Sony today announced that the PlayStation VR will cost $399 and be available in October, the latest major virtual reality hardware platform to announce its launch date.
That the PlayStation VR costs $399 is big news, because that means it will be less expensive at launch than the Oculus Rift, which will cost $599 when it goes on sale on March 28, and the HTC Vive, which will run $799 at launch in April.
The three platforms comprise the high end of the VR spectrum, with each device being tethered to some kind of powerful computing system. Samsung’s Gear VR, which has been out since last fall, goes for $99. Holding down the middle range of the spectrum, it is powered by a Samsung smartphone. The low end is led by Google’s Cardboard, which has been available in many forms for more than a year.
Sony said that there are currently 230 publishers and developers working on titles for the PlayStation VR. The company also said there will be an exclusive new Star Wars: Battlefront VR game available for the device.
Analysts predict that the VR industry will be worth $30 billion a year by 2025, with content alone generating $5 billion a year by 2020. Clearly, though, there is no industry if there’s no hardware, and the imminent release of the three high-end systems means we’re very much at the cusp of the true mainstream coming out of the consumer VR era.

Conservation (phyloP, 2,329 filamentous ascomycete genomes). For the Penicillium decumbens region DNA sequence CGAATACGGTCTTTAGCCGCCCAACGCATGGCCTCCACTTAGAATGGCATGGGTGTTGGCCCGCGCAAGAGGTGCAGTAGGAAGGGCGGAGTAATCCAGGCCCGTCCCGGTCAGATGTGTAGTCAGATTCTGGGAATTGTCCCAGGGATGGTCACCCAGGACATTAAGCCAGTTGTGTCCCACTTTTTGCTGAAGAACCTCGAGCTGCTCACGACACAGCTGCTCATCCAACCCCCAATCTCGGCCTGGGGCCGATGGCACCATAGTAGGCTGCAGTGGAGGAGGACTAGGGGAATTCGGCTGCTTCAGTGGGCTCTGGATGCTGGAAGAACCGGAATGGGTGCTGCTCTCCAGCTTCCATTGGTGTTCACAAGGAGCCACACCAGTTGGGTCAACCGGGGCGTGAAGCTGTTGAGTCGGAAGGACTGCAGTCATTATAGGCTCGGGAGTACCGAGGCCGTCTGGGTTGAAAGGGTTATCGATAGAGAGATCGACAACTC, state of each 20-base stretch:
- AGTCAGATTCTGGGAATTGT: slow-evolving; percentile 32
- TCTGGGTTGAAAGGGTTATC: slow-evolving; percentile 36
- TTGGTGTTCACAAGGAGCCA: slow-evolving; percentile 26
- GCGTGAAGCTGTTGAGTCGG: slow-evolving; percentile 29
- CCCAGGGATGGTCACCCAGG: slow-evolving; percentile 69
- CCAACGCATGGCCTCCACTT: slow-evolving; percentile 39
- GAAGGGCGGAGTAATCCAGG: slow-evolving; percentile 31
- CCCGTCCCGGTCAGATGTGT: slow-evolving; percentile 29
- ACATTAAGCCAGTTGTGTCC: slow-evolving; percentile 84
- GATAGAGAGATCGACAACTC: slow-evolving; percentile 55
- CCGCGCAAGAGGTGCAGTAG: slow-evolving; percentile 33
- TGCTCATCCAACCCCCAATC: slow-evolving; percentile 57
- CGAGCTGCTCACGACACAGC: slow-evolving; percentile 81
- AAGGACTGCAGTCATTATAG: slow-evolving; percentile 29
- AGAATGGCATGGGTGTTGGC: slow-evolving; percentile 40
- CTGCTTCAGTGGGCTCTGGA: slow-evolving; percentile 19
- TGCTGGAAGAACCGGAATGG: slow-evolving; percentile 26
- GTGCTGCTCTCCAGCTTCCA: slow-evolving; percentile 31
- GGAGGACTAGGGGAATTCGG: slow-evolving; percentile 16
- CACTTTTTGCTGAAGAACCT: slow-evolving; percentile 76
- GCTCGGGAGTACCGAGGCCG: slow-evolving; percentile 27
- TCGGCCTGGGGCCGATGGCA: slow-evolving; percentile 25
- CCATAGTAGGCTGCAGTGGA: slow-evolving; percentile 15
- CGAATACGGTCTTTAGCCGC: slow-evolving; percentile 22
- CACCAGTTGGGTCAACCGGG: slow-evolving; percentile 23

Though the Rift, from Facebook-owned Oculus, may get the most attention, some analysts believe Sony may have an important built-in advantage over the rival Rift and Vive. While the latter two platforms require being tethered to a video-game quality PC, the PS VR tethers to the PlayStation 4. That means Sony enters the VR market with an existing potential user base of more than 20 million customers, although there are of course, many people with gaming-quality PCs as well.
At the same time, by settling on an October launch date, Sony is ceding months of head start to Oculus and HTC.
Still, it’s not clear how consumers will take to any of the hardware. As with any new platform, the key almost certainly has to do with the available content. That’s why it’s so important for the industry that VR conferences, like those going on this week at South by Southwest in Austin and the Game Developers Conference in San Francisco inspire large amounts of deep, compelling content and technological advances. Only time will tell.